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  • 20 Habits That Make You Fat (for the record)

    Posted on August 9th, 2011 Sean Add comments
    1. Eating “low-fat”
      Typically, they save you only a few calories and, in doing so, they replace harmless fats with low-performing carbohydrates that digest quickly—causing a sugar rush and, immediately afterward, rebound hunger.
    2. Not seeking nutrition advice
      When Canadian researchers sent diet and exercise advice to more than 1,000 people, they found that the recipients began eating smarter and working more physical activity into their daily routines.
    3. Sleeping too little or too much
      According to Wake Forest researchers, dieters who sleep five hours or less put on 2½ times more belly fat, while those who sleep more than eight hours pack on only slightly less than that. Shoot for an average of six to seven hours of sleep per night—the optimal amount for weight control.
    4. Eating free restaurant foods
      Every time you eat one of Olive Garden’s free breadsticks or Red Lobster’s Cheddar Bay Biscuits, you’re adding an additional 150 calories to your meal. Eat three over the course of dinner and that’s 450 calories. That’s also roughly the number of calories you can expect for every basket of tortilla chips you get at your local Mexican restaurant.
    5. Drinking soda—even diet
      Because a 2005 study found that drinking one to two sodas per day increases your chances of being overweight or obese by nearly 33 percent. And diet soda is no better.
    6. Skipping meals
      The problem is, skipping meals actually increases your odds of obesity, especially when it comes to breakfast. Skipping meals slows your metabolism and boosts your hunger. That puts your body in prime fat-storage mode and increases your odds of overeating at the next meal.
    7. Eating too quickly
      A study in the Journal of the American Dietetic Association found that slow eaters took in 66 fewer calories per meal, but compared to their fast-eating peers, they felt like they had eaten more.
    8. Watching too much TV
      A University of Vermont study found that overweight participants who reduced their TV time by just 50 percent burned an additional 119 calories a day on average. That’s an automatic 12-pound annual loss!
    9. Ordering the combo meal
      Because when you order items bundled together, you’re likely to buy more food than you want. You’re better off ordering your food piecemeal. That way you won’t be influenced by pricing schemes designed to hustle a few more cents out of your pocket.
    10. Facing the buffet
      Cornell researchers found that when eating at a buffet-style restaurant, obese diners were 15 percent more likely to choose seats with a clear view of the food.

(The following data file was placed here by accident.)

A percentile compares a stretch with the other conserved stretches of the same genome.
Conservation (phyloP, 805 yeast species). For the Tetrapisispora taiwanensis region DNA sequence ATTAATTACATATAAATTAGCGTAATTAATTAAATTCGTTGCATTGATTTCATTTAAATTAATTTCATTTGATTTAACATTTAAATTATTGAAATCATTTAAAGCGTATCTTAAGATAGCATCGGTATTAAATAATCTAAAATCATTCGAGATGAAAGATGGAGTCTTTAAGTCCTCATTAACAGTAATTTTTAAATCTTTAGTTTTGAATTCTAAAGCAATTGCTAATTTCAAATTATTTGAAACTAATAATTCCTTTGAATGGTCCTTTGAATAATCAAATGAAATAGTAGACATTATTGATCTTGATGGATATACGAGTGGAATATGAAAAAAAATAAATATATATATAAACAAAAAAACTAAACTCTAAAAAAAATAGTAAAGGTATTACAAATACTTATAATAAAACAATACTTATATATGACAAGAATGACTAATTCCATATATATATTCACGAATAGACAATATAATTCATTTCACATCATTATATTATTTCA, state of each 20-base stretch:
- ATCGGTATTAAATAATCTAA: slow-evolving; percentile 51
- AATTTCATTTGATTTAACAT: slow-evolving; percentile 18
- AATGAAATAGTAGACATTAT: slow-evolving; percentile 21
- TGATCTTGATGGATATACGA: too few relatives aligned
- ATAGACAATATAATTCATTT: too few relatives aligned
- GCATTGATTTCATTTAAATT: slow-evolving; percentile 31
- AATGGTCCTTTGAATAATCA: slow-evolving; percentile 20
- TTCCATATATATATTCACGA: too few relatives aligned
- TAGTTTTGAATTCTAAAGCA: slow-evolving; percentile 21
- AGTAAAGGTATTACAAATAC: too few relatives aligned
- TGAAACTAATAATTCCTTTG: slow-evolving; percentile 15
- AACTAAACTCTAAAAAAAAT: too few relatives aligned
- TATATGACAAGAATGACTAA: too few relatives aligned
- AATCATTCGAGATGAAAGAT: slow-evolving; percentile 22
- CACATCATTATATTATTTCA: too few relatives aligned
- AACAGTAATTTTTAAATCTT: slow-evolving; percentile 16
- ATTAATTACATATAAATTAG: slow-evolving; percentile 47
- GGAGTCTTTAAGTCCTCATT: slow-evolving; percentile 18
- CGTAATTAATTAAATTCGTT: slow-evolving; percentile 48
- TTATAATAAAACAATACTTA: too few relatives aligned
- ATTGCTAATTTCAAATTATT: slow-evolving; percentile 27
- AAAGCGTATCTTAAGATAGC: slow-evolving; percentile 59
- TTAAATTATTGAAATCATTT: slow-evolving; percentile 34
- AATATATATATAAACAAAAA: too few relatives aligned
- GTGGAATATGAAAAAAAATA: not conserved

11. Eating off larger plates
      One study found that when given an option, a whopping 98.6 percent of obese individuals opt for larger plates. Translation: More food, more calories, and more body fat.
    12. Putting serving dishes on the table
      A study in the journal Obesity found that when food is served from the dinner table, people consume 35 percent more over the course of the meal. When an additional helping requires leaving the table, people hesitate to go back for more.
    13. Choosing white bread
      A study from the American Journal of Clinical Nutrition found that when obese subjects incorporated whole grains into their diets, they lost more abdominal fat over the course of 12 weeks.
    14. Taking big bites
      The American Journal of Clinical Nutrition found that people who took large bites of food consumed 52 percent more calories in one sitting than those who took small bites and chewed longer. By cutting food into smaller pieces, you can increase satiety and enjoy your food more thoroughly.
    15. Not drinking enough water
      In one University of Utah study, dieting participants who were instructed to drink two cups of water before each meal lost 30 percent more weight than their thirsty peers. And you can magnify the effect by adding ice. German researchers found that six cups of cold water a day could prompt a metabolic boost that incinerates 50 daily calories.
    16. Having overweight friends
      Research from the New England Journal of Medicine indicates that when a friend becomes obese, it ups your chance of obesity by 57 percent.
    17. Eating too late
      A new study in the journal Obesity looked at the sleeping and eating habits of 52 people over seven days, and it found that those who ate after 8 p.m. took in the most daily calories and had the highest BMIs.
    18. Not using a scale
      When University of Minnesota researchers observed dieters who weighed themselves daily, they discovered that the routine of stepping on a scale helped those people lose twice as much weight as those who weighed themselves less frequently.
    19. Drinking fruity beverages
      As a general rule, the more garnishes a drink has hanging from its rim, the worse it is for your waistline.
    20. Eating when emotional
      A study from the University of Alabama found that emotional eaters—those who admitted eating in response to emotional stress—were 13 times more likely to be overweight or obese.
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